Good morning. Today, we will separately consider three measures to meet our reconciliation instructions in the House-passed budget, which asks committees such as this to find a smarter way to reduce our debt and deficits, which are costing us jobs.
The gentleman from California, Mr. Becerra, will remember that during the Bowles-Simpson commission, we heard non-partisan testimony that debts as large as ours slow economic growth by about one percent, which in America translates into about one million jobs. I think we can all agree the American worker – and more importantly the unemployed American – cannot afford these levels of debt and deficits.
Congress has begun to tackle this problem, and while more work lies ahead, last year the Budget Control Act put in place spending caps that cut over $2 trillion from the budget over ten years. Part of those savings, however, result from a sequester – which we knew then and we know now was meant as a motivating factor for Congress to find a smarter way to reduce spending than the sequester’s arbitrary cuts, which even Defense Secretary Panetta has said would be like shooting ourselves in the foot.
As such, the items before us today include several provisions that have previously received bipartisan support and will fulfill the Ways and Means Committee’s reconciliation instruction by saving at least $1.2 billion in fiscal year 2013, $23 billion over the next five years, and $53 billion over the next ten years.
The first recommendation would require exchange subsidy overpayments in the Democrats’ health care law to be repaid in full. In certain circumstances under current law, recipients are permitted to keep taxpayer-funded health insurance Exchange subsidies to which they were not entitled. The bill before us today protects taxpayers by requiring those receiving higher subsidies than allowed under law to return any overpayments. This policy will reduce the deficit by $43.9 billion over the next ten years. A Democrat-controlled House and Democrat-controlled Senate first used this offset in 2010 to pay for a temporary Medicare “doc fix.” This Congress also endorsed this policy as part of the 1099 repeal legislation that became law early last year. As Secretary Sebelius has previously said, requiring the return of Exchange subsidy overpayments “mak[es] it fairer for recipients and all tax payers.”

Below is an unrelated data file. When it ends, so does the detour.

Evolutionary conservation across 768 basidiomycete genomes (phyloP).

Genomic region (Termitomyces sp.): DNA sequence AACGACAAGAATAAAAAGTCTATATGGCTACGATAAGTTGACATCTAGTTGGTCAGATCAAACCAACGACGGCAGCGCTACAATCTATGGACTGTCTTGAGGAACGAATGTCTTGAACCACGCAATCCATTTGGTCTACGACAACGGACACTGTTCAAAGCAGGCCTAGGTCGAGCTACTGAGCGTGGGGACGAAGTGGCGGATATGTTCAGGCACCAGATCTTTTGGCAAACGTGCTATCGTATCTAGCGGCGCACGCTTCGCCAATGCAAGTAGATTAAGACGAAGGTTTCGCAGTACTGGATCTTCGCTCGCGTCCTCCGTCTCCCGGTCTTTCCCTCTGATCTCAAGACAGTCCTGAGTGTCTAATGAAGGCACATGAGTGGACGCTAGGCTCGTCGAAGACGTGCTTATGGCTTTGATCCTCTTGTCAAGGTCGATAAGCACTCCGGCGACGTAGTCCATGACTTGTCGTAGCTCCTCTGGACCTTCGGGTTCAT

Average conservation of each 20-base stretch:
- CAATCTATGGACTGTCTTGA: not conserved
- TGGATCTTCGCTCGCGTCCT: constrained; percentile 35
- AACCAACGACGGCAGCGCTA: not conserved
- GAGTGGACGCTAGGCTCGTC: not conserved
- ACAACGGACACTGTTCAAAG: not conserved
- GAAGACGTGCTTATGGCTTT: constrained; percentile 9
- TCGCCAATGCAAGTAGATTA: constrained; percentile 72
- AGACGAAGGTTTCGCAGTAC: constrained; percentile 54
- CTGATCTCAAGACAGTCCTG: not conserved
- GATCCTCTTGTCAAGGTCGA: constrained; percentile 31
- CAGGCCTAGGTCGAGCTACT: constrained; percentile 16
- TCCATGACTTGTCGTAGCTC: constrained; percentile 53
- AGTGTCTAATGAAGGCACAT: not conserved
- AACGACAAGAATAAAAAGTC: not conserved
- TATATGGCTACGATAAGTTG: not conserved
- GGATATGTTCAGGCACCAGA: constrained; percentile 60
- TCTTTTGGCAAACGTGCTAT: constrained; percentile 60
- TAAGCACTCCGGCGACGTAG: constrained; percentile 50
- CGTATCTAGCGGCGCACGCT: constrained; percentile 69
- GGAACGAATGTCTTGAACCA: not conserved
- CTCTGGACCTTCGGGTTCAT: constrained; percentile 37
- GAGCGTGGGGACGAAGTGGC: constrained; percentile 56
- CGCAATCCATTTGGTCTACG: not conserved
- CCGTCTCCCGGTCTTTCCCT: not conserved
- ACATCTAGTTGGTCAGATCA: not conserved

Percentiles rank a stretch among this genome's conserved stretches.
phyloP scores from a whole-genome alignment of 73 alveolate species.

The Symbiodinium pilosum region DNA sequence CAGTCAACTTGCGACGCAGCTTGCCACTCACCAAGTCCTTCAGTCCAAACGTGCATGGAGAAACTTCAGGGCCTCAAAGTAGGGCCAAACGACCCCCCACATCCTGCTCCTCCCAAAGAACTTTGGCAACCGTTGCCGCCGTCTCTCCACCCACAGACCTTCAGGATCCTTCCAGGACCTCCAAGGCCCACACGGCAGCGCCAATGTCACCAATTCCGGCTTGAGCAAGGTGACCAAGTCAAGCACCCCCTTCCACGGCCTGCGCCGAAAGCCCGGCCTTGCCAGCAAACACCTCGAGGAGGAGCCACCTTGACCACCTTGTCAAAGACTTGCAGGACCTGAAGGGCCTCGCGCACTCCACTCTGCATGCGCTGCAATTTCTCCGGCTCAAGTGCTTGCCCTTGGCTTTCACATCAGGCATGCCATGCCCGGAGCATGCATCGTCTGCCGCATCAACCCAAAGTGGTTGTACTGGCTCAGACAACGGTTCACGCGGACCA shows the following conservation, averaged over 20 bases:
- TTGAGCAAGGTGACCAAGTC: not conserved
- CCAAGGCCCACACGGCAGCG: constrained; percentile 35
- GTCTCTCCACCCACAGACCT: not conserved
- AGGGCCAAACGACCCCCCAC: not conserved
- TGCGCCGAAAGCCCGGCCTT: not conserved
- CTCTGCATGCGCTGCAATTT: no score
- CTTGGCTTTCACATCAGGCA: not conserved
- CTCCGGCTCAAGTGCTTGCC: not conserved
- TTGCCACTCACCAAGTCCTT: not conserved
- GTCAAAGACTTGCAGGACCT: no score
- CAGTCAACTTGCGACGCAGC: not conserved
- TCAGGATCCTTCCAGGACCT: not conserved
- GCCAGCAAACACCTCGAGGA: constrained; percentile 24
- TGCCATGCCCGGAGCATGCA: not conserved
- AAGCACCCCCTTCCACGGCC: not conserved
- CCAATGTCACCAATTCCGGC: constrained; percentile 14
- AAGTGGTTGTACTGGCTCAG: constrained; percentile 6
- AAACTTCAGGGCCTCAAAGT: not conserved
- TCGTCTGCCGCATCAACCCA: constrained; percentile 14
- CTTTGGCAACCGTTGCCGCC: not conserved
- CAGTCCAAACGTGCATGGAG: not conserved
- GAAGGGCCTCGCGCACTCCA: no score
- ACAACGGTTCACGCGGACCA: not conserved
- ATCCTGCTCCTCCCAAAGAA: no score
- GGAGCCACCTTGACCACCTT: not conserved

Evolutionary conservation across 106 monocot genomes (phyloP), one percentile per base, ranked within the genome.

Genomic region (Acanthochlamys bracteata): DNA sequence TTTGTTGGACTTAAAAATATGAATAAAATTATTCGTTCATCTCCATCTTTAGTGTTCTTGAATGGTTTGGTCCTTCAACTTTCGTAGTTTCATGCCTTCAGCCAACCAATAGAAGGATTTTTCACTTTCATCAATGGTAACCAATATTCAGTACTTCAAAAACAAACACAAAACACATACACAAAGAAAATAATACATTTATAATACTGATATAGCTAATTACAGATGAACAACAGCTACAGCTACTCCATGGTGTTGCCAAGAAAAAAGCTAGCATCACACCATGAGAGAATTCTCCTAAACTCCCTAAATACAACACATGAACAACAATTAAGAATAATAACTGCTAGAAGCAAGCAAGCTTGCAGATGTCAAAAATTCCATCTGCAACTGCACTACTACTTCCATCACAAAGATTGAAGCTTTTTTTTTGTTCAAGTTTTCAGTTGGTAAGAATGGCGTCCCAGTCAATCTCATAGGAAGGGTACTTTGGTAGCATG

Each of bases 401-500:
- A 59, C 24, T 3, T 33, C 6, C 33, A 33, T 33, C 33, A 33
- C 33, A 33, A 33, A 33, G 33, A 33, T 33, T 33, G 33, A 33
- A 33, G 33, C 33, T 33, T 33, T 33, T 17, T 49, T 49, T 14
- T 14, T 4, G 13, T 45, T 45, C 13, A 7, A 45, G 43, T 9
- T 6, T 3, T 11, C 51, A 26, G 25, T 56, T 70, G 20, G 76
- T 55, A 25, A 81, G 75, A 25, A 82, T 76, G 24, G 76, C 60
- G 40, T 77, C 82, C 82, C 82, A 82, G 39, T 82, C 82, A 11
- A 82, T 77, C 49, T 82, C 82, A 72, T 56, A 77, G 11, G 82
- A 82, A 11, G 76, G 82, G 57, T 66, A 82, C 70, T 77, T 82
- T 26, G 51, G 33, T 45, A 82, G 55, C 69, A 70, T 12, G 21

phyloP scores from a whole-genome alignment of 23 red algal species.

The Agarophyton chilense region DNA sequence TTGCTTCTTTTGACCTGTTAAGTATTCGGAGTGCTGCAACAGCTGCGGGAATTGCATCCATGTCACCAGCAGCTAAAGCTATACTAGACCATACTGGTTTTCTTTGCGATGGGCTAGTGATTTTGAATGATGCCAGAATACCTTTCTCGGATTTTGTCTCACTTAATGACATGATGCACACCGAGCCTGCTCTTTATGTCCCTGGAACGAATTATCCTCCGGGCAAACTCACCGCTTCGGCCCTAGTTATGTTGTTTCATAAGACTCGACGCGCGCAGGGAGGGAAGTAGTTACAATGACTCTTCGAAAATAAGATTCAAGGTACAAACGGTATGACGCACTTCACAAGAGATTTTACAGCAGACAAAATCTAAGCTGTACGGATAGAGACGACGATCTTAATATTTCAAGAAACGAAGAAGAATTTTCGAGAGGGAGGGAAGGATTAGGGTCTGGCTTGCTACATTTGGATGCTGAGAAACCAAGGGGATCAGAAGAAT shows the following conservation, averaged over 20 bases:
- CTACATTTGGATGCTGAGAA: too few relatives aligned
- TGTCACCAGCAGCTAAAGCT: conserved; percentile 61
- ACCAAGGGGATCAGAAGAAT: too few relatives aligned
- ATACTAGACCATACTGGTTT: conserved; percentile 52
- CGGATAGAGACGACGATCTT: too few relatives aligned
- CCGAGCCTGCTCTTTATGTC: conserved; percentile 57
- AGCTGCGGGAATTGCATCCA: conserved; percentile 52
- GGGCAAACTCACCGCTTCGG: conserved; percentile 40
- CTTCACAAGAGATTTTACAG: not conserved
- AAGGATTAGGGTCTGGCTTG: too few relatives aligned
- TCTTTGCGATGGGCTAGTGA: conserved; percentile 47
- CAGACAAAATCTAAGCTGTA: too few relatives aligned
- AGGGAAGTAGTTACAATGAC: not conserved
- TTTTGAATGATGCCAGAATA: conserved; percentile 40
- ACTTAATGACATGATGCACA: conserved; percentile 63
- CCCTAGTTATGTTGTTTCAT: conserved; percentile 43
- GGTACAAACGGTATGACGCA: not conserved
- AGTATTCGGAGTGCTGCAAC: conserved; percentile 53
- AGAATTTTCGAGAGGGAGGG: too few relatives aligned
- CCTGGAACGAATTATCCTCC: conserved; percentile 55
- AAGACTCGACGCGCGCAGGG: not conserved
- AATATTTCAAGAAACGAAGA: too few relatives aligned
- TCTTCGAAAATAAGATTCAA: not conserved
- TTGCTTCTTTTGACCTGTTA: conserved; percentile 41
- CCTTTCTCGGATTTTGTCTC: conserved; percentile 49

Second, we will consider a recommendation to prevent abuse in the refundable portion of the Child Tax Credit, officially called the Additional Child Tax Credit or ACTC, by applying the same safeguards that apply to the Earned Income Tax Credit (EITC) to the ACTC. As we all know, the EITC already requires individuals to include their Social Security Number on their tax return in order to claim the credit, and we will require the same with regard to ACTC. This provision is based on legislation previously introduced by Congressman Sam Johnson, which was included in the House-passed version of the payroll tax cut extension bill last December. In the Senate, Missouri Democrat Claire McCaskill has explicitly called on the IRS to end ACTC payments to individuals without Social Security Numbers. The legislation will help deter abuse and fraud that costs taxpayers billions of dollars by preventing those without Social Security Numbers, including illegal immigrants who are currently ineligible to work in the United States, from receiving checks from the IRS in the form of the refundable child tax credit. This provision will save taxpayers $7.6 billion over the next ten years.
Finally, we will consider legislation that repeals the duplicative Social Services Block Grant, which states use for 29 different social services, including “other.” Begun in 1956 as a way to match State spending on services to help families leave welfare, the Social Services Block Grant is now a 100 percent Federal funding stream that can be used to provide almost any service to anyone regardless of their income. The program requires no State contributions, includes no eligibility criteria, and has no real accountability for results – States simply report what they plan to spend the money on, for whom, and what the recipient’s age is. Meanwhile there are literally dozens of larger and more accountable programs that provide the same sorts of services funded by the SSBG. Repealing the Social Services Block Grant will reduce duplication, and save taxpayers nearly $1.4 billion next year alone. The House-passed budget reflects the tough choices necessary to get this country back on course. Republicans have made a commitment to reform Washington to strengthen our economy, create jobs and get our fiscal house in order. Congress owes it to the American people to cut out of control Washington spending, balance the budget, and, most importantly, help employers create jobs.
I look forward to discussing the recommendations before us today, and hopefully moving these spending cuts forward in a bipartisan manner. I will now yield to Ranking Member Levin for the purposes of an opening statement.